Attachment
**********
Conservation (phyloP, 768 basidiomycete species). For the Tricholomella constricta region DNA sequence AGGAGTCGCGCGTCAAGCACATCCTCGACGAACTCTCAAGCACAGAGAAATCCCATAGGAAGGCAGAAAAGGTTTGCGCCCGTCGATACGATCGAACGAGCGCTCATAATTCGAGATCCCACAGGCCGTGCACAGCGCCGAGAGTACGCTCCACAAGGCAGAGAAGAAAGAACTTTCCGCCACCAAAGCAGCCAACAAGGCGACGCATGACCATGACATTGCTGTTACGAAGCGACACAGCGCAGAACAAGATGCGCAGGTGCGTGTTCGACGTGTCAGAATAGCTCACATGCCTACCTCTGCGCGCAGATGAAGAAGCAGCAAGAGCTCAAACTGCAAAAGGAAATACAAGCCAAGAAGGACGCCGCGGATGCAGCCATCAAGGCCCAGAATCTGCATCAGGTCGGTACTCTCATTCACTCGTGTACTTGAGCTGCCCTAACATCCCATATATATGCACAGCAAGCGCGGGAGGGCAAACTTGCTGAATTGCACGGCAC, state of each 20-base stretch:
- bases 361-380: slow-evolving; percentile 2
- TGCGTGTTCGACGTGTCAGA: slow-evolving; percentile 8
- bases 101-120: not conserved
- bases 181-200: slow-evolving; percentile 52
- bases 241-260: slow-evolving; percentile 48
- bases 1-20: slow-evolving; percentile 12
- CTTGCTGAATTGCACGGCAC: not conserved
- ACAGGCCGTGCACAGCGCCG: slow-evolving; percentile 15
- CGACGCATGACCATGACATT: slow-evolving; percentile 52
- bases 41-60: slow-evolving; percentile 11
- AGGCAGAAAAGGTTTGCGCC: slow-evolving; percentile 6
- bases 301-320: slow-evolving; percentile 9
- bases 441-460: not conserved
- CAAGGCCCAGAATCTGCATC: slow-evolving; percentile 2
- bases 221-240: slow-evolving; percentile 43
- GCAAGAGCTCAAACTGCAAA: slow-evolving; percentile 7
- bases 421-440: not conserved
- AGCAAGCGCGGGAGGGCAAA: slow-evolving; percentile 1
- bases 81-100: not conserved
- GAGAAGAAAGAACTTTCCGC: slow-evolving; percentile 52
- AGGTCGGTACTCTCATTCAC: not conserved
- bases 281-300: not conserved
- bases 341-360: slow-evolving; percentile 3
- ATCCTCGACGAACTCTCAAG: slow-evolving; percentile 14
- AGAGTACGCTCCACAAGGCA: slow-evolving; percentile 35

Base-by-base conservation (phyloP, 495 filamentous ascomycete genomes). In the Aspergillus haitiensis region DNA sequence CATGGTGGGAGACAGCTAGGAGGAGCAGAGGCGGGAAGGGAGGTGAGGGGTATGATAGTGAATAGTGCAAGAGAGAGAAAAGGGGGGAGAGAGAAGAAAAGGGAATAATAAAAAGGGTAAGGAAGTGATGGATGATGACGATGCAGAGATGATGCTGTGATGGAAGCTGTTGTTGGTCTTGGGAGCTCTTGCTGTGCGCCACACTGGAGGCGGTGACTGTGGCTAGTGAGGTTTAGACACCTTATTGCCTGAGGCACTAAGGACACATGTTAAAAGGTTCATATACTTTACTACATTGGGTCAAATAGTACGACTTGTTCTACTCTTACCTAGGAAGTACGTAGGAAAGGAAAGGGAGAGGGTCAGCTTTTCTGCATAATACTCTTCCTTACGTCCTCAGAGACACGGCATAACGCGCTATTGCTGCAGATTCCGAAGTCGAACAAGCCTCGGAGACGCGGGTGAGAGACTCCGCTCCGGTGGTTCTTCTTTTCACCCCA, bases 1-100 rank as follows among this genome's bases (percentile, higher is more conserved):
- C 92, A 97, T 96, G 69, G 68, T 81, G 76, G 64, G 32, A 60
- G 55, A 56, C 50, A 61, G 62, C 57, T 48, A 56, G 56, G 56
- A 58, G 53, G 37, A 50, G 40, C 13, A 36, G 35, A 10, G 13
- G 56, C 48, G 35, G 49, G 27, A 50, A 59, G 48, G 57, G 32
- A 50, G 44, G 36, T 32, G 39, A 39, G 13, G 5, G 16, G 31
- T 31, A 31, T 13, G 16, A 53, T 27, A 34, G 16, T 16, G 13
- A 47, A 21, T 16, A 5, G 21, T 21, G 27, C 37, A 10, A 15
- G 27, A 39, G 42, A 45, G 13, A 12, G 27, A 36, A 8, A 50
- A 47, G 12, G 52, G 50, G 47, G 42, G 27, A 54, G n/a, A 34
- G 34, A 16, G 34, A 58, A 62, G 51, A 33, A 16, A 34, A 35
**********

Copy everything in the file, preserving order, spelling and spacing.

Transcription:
Conservation (phyloP, 768 basidiomycete species). For the Tricholomella constricta region DNA sequence AGGAGTCGCGCGTCAAGCACATCCTCGACGAACTCTCAAGCACAGAGAAATCCCATAGGAAGGCAGAAAAGGTTTGCGCCCGTCGATACGATCGAACGAGCGCTCATAATTCGAGATCCCACAGGCCGTGCACAGCGCCGAGAGTACGCTCCACAAGGCAGAGAAGAAAGAACTTTCCGCCACCAAAGCAGCCAACAAGGCGACGCATGACCATGACATTGCTGTTACGAAGCGACACAGCGCAGAACAAGATGCGCAGGTGCGTGTTCGACGTGTCAGAATAGCTCACATGCCTACCTCTGCGCGCAGATGAAGAAGCAGCAAGAGCTCAAACTGCAAAAGGAAATACAAGCCAAGAAGGACGCCGCGGATGCAGCCATCAAGGCCCAGAATCTGCATCAGGTCGGTACTCTCATTCACTCGTGTACTTGAGCTGCCCTAACATCCCATATATATGCACAGCAAGCGCGGGAGGGCAAACTTGCTGAATTGCACGGCAC, state of each 20-base stretch:
- bases 361-380: slow-evolving; percentile 2
- TGCGTGTTCGACGTGTCAGA: slow-evolving; percentile 8
- bases 101-120: not conserved
- bases 181-200: slow-evolving; percentile 52
- bases 241-260: slow-evolving; percentile 48
- bases 1-20: slow-evolving; percentile 12
- CTTGCTGAATTGCACGGCAC: not conserved
- ACAGGCCGTGCACAGCGCCG: slow-evolving; percentile 15
- CGACGCATGACCATGACATT: slow-evolving; percentile 52
- bases 41-60: slow-evolving; percentile 11
- AGGCAGAAAAGGTTTGCGCC: slow-evolving; percentile 6
- bases 301-320: slow-evolving; percentile 9
- bases 441-460: not conserved
- CAAGGCCCAGAATCTGCATC: slow-evolving; percentile 2
- bases 221-240: slow-evolving; percentile 43
- GCAAGAGCTCAAACTGCAAA: slow-evolving; percentile 7
- bases 421-440: not conserved
- AGCAAGCGCGGGAGGGCAAA: slow-evolving; percentile 1
- bases 81-100: not conserved
- GAGAAGAAAGAACTTTCCGC: slow-evolving; percentile 52
- AGGTCGGTACTCTCATTCAC: not conserved
- bases 281-300: not conserved
- bases 341-360: slow-evolving; percentile 3
- ATCCTCGACGAACTCTCAAG: slow-evolving; percentile 14
- AGAGTACGCTCCACAAGGCA: slow-evolving; percentile 35

Base-by-base conservation (phyloP, 495 filamentous ascomycete genomes). In the Aspergillus haitiensis region DNA sequence CATGGTGGGAGACAGCTAGGAGGAGCAGAGGCGGGAAGGGAGGTGAGGGGTATGATAGTGAATAGTGCAAGAGAGAGAAAAGGGGGGAGAGAGAAGAAAAGGGAATAATAAAAAGGGTAAGGAAGTGATGGATGATGACGATGCAGAGATGATGCTGTGATGGAAGCTGTTGTTGGTCTTGGGAGCTCTTGCTGTGCGCCACACTGGAGGCGGTGACTGTGGCTAGTGAGGTTTAGACACCTTATTGCCTGAGGCACTAAGGACACATGTTAAAAGGTTCATATACTTTACTACATTGGGTCAAATAGTACGACTTGTTCTACTCTTACCTAGGAAGTACGTAGGAAAGGAAAGGGAGAGGGTCAGCTTTTCTGCATAATACTCTTCCTTACGTCCTCAGAGACACGGCATAACGCGCTATTGCTGCAGATTCCGAAGTCGAACAAGCCTCGGAGACGCGGGTGAGAGACTCCGCTCCGGTGGTTCTTCTTTTCACCCCA, bases 1-100 rank as follows among this genome's bases (percentile, higher is more conserved):
- C 92, A 97, T 96, G 69, G 68, T 81, G 76, G 64, G 32, A 60
- G 55, A 56, C 50, A 61, G 62, C 57, T 48, A 56, G 56, G 56
- A 58, G 53, G 37, A 50, G 40, C 13, A 36, G 35, A 10, G 13
- G 56, C 48, G 35, G 49, G 27, A 50, A 59, G 48, G 57, G 32
- A 50, G 44, G 36, T 32, G 39, A 39, G 13, G 5, G 16, G 31
- T 31, A 31, T 13, G 16, A 53, T 27, A 34, G 16, T 16, G 13
- A 47, A 21, T 16, A 5, G 21, T 21, G 27, C 37, A 10, A 15
- G 27, A 39, G 42, A 45, G 13, A 12, G 27, A 36, A 8, A 50
- A 47, G 12, G 52, G 50, G 47, G 42, G 27, A 54, G n/a, A 34
- G 34, A 16, G 34, A 58, A 62, G 51, A 33, A 16, A 34, A 35